October was a big Louise Penny month for me! I've been slowly working my way through the series, allowing myself to read one book a month, but with fickle library holds it worked out that I read two. How the Light Gets In is number nine in the series and so far my very favorite. It had a great "murder of the week" case, plus the ongoing story about the corruption in the Surete came to a climax. It was thrilling and suspenseful and all of the beloved characters showed some faults and weaknesses that mad them even more real. I love how Penny uses poems, history, food and art throughout her series and this one was really cool to read her introduction about getting the title from Leonard Cohen (love him even more!). After that whirlwind, it was kind of nice to slow down and enjoy Gamache's well-deserved retirement in Three Pines in The Long Way Home. The more I think about it, this was a really great book that helped you learn more about the community of Three Pines, but reading it right after my favorite I was initially just lukewarm about it. In summary, if you haven't read this series yet I don't think you'll be disappointed. It takes a little while to really get truly amazing, but by book four it will be all you want to read.
I read Conversations with Friends because I loved Normal People. In my opinion the latter was the better of the two, but I really like how honest and real Sally Rooney writes her characters. Something about her style is refreshing and enjoyable to me. I'd happily read anything else she writes!
I already talked about Mexican Gothic in this post, but I'll just recap by saying it was a great Halloween read. Perfect amount of spooky gloom and not too terrifying!
Never Let Me Go by Kazuo Ishiguro is one that will stay with me for a long time. I read Remains of the Day last year and I actually liked this even more. The boarding school setting is something I always enjoy and it starts off pretty typical as you meet the characters and find out about various cliques and favorite teachers. Soon you realize, from odd phrases sprinkled into the dialogue, that this isn't quite a normal boarding school. In my mind, it's a modern day Frankenstien, that asks, "just because we can, should we?" This is definitely a standout of my year in reading.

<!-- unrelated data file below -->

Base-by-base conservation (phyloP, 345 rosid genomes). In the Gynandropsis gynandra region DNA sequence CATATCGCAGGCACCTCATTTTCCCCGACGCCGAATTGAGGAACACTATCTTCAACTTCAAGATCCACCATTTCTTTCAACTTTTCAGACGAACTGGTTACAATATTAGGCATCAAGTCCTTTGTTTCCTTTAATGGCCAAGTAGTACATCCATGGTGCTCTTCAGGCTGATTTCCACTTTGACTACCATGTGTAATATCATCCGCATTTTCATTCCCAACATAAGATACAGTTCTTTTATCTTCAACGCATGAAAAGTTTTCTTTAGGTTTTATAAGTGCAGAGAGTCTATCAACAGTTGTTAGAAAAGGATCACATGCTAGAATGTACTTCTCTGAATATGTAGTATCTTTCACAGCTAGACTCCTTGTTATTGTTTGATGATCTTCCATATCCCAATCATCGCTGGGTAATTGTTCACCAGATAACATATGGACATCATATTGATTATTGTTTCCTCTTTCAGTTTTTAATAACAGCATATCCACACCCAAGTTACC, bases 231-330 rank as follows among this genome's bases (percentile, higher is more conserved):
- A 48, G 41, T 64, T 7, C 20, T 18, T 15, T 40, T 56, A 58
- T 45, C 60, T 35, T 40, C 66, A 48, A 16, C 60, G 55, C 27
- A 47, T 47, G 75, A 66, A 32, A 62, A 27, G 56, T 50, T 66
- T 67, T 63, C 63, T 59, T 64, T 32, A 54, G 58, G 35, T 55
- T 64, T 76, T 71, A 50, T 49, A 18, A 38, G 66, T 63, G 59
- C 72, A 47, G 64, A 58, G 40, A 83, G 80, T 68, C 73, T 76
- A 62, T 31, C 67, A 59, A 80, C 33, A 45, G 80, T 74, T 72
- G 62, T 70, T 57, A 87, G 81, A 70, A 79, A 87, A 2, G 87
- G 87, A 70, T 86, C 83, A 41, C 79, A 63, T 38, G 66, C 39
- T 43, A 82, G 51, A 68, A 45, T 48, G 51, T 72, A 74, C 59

A good friend of mine recommended B.A, Shapiro's The Muralist and I was glad she added it to my radar. I always enjoy a book that floats between two time periods and this one follows a modern day young woman who works at a Christie's auction house and her aunt, an artist that vanished in 1940. It was fun to read about the NYC art scene on the cusp of WWII and features Jackson Pollack, Mark Rathko and even Eleanor Roosevelt. It was also fascinating to read about the immigration process and how difficult it was for Jewish Europeans to be granted refuge. A lot of history along with a spellbinding story.
BONUS: I just adored the book I read aloud to my kids this month: Fish in a Tree. I wasn't sure what it was about but it became clear to me that the troubled protagonist was suffering from dyslexia. This story is her journey into learning how to read, how to ask for help and how to make connections with people. It slayed me! So good.
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